The family`s fortunes suddenly rose when his father, Kishora Singh, was named, by the Sikh sovereign, chief of Jammu in 1820. Gulab Singh was allowed to remain with him looking after the administration. On the death of Kishora Singh in 1822, Ranjit Singh conferred the title on Gulab Singh and presided at the installation ceremony held at Akhnur, near Jammu, on 16 June 1822. Gulab Singh proved a firm and successful ruler and extended his authority over the neighbouring Rajput principalities. He was a fine soldier as well and he served his master in various campaigns in the Punjab hills and in Kashmir.
The official Lahore diarist, Sohan Lal Suri, records the bounties and favours bestowed upon him by the Maharaja from time to time in appreciation of his services. Besides the hill country, Gulab Singh held territory lying between the Chenab and the Jehlum on farm for 25,45,000 rupees. In addition to his jdgirs, amounting totally to 7,37,237 rupees, he had monopoly of the salt mines leased out to him for 8,00,000 rupees. Financially, he was the most highly favoured vassal and tributary of the Sikh State. Yet he remained humble and subservient during the lifetime of the Maharaja, relying more on his brother, Raja Dhian Singh, to promote the interests of the family.
He had misappropriated the revenues of 22 districts assigned to him, and had usurped several of the hill states tributary to the Sikhs and had his eyes on Kashmir since 1836. His designs against the Chinese Tartarywere not encouraged by the British, though they countenanced him as a force countervailing the Sikhs. In 1841, Gulab Singh became the custodian of the jdgirs of Kharak Singh`s widow, Chand kaur, and carted away to Jammu all of the Maharani`s jewellery and valuables which he misappropriated. His intrigues against the Lahore government so infuriated the Khalsa army that in 1845 a force 35,000 strong was sent against him to Jammu.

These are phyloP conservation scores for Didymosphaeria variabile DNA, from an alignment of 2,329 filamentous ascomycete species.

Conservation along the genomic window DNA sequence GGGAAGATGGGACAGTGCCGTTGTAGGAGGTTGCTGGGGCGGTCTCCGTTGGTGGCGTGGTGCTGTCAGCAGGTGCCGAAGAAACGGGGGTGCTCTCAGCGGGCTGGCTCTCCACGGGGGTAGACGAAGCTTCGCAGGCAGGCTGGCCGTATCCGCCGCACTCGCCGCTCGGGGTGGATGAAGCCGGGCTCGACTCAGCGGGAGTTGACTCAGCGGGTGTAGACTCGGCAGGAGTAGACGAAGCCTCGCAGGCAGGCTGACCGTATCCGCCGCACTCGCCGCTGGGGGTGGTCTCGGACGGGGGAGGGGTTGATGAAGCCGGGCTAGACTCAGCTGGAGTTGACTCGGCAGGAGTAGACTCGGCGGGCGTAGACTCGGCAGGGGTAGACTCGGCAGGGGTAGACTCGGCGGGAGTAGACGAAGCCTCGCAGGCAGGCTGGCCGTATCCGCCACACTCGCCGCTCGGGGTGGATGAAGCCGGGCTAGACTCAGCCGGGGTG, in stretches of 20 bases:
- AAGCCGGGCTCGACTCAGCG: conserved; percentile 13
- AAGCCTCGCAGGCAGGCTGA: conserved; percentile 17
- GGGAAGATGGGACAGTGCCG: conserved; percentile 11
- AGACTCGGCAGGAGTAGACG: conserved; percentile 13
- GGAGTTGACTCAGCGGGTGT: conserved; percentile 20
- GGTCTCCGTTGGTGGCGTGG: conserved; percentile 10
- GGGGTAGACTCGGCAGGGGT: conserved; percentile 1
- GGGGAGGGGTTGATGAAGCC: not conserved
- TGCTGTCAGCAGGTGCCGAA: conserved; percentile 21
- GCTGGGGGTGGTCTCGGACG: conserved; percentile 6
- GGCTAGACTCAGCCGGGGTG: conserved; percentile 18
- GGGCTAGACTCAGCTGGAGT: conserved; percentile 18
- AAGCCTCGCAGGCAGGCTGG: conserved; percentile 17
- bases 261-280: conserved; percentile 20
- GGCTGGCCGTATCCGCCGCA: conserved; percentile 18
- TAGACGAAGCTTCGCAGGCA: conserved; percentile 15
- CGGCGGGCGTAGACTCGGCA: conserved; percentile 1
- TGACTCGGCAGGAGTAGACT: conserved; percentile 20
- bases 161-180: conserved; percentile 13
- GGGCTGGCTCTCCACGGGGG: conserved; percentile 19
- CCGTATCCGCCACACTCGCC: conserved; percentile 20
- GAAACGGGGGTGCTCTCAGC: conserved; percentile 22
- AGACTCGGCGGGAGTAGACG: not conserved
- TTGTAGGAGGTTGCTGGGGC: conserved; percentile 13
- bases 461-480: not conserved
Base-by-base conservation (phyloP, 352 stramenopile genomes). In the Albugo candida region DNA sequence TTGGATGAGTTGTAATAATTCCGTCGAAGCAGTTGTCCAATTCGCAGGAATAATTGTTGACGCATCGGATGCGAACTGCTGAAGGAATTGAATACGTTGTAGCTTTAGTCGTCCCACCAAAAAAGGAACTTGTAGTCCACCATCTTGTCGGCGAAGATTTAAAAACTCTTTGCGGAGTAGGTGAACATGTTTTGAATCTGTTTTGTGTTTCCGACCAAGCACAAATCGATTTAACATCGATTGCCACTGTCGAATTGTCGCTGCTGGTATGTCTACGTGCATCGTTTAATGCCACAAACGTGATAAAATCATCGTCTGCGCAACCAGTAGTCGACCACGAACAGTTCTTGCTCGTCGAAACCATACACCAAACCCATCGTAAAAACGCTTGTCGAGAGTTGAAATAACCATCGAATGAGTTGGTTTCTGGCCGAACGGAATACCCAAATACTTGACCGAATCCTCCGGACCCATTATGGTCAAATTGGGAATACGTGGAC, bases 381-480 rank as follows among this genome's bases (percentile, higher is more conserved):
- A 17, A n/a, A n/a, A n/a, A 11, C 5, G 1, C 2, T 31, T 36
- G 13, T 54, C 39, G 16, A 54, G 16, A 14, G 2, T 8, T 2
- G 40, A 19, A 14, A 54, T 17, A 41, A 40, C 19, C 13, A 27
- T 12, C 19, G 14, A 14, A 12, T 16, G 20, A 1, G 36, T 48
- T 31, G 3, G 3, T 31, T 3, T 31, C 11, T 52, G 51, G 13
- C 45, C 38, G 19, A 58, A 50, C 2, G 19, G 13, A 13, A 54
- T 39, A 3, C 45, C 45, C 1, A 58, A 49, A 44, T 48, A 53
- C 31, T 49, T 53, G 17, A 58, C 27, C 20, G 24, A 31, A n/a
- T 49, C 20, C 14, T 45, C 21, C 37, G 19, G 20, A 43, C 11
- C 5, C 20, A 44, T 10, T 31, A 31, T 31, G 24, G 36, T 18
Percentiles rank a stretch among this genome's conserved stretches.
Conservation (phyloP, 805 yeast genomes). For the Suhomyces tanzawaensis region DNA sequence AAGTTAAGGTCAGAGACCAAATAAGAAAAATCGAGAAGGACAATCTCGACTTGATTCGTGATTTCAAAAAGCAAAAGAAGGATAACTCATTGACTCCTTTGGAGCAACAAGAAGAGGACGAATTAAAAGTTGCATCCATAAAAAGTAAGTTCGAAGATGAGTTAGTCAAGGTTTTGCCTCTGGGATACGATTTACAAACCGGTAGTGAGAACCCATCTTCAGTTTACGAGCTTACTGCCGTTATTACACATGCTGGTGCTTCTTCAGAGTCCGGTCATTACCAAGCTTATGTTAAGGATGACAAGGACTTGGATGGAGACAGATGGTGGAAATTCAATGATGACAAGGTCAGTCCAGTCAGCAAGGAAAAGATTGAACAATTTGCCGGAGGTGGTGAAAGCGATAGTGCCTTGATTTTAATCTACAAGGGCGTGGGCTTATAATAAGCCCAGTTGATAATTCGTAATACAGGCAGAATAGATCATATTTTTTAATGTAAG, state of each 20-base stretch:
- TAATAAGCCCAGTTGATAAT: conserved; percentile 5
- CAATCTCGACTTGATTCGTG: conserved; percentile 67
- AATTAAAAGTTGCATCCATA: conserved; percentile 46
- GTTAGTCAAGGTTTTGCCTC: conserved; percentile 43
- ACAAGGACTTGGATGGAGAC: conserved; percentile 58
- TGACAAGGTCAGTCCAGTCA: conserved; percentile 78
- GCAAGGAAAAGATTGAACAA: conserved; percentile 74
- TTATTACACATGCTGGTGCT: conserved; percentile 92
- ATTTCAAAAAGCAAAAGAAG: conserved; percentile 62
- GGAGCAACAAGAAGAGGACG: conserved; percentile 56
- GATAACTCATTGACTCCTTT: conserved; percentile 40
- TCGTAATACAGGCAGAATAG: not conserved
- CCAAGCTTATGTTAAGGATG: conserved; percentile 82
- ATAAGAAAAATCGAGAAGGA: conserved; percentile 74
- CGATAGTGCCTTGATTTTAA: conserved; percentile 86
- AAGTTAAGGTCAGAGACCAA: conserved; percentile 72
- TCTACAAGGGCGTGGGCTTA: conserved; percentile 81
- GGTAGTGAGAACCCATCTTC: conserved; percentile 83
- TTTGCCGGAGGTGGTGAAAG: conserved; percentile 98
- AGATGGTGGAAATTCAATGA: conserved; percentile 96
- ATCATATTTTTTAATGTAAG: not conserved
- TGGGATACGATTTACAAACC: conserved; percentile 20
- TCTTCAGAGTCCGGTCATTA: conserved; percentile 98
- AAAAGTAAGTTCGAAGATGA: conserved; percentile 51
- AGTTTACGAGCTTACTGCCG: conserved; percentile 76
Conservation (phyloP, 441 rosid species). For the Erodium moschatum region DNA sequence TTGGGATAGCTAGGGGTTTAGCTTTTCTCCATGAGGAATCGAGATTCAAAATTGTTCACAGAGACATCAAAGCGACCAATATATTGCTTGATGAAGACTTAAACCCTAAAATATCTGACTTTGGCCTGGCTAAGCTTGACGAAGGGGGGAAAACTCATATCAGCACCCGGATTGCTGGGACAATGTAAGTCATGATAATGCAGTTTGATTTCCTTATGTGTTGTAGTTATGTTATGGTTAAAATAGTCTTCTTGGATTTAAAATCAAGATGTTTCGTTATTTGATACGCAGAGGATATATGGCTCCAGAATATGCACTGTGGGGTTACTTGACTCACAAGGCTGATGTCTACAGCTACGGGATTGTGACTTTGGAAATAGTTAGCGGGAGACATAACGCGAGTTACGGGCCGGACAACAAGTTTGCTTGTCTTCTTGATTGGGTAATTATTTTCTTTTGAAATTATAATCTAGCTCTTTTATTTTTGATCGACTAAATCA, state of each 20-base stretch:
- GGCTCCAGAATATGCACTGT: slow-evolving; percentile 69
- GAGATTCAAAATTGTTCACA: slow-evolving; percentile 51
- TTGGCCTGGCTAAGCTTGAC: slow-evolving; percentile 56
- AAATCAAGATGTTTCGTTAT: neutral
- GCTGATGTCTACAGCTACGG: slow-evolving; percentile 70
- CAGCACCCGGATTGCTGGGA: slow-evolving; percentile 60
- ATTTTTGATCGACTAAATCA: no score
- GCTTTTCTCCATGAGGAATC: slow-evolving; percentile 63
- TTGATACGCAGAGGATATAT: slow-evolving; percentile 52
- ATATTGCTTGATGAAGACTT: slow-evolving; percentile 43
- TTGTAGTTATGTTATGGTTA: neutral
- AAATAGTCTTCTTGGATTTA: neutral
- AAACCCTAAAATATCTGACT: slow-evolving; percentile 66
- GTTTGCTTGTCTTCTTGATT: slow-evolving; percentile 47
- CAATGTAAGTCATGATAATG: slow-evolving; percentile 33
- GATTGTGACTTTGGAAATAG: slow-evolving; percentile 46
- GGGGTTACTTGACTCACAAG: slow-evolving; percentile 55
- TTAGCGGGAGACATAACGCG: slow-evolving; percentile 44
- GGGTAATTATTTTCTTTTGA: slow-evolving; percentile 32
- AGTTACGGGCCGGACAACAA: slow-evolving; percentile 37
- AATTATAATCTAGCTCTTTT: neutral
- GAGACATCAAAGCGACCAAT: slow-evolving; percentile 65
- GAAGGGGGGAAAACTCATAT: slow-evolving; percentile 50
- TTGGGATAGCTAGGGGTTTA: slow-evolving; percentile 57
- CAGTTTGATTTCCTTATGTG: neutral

He was brought to Lahore as a hostage and was allowed to return to Jammu as he agreed to pay a fine of 68,00,000 rupees, with a promise of future good behaviour. Gulab Singh retained liaison with the British and passed on military intelligence to Brigadier Wheeler at Ludhiana on the eve of the first AngloSikh war (184546). The British rewarded him obviously for his secret help during the war, and by the treaty of Amritsar, 16 March 1846, they made over to him and his heirs all the hill country with its dependencies situated eastward of the River Indus and westward of the River Ravi, being part of the Sikh territory ceded at the end of the war to the British by the treaty of Lahore, 9 March 1846.
For this Gulab Singh also became, according to another article of the treaty, a vassal of the British whose supremacy he acknowledged. Gulab Singh died at Jammu on 30 June 1857. BIBLIOGRAPHY 1. Suri, Sohan Lal, `UmdatutTwnnkh. Lahore, 188589 2. Griffin, Lepel, Ranjit Singh. Delhi, 1957 3. Latif, Syad Muhammad, History of the Punjab. Delhi, 1964 4. Khu.shwant Singh, Ranjit Singh : Maharajah of the Punjab. Bombay, 1962 5. Hasral, Bikramajil, Life and Times of Ranjit Singh. Nabha,1977 6. Charak, Sukhdev Singh, ed., Gulabnama of Diwan Kirpa Ram. Delhi, 1977 K.J.S. GULAB SINGH (d. 1882), son of Mihari Singh, belonged to the village of Bhagoval in Gurdaspur district.
He entered the service of Lahina Singh Majithia as a gunner in 1828, and was made a commandant in 1835. Up to the death of Maharaja Ranjit Singh, Gulab Singh had been a feudal retainer of the Majithia Sardar, but, on the accession of Maharaja Sher Singh in 1841, he entered the regular army. He was made a colonel in the artillery with a command of eleven guns. Under Raja Hira Singh, he was promoted general. In 1853, Gulab Singh left the Punjab with Lahina Singh Majithia for Banaras, returning home the following year. In 1863, he was appointed guardian of Lahina Singh`s only son, Dyal Singh. He acted for a short period as manager of the Darbar Sahib at Amritsar. Gulab Singh died in 1882. BIBLIOGRAPHY Griffin, Lepel, and C.F. Massy, Chiefs and /“amiUes of Note. in the Punjab. Lahore, 1909
1. Griffin, Lepel, and C.F. Massy, Chiefs and Families of Note in the Punjab. Lahore, 1909
2. Gnpla, IIari Rain, History of the Sikhs, vol. II. Delhi, 1978
3. Sectal, Sohan Singh, The Sikh Misals and the Punjab. Ludhiana, n.d.
4. Harbans Singh, The Heritage of the Sikhs. Delhi, 1983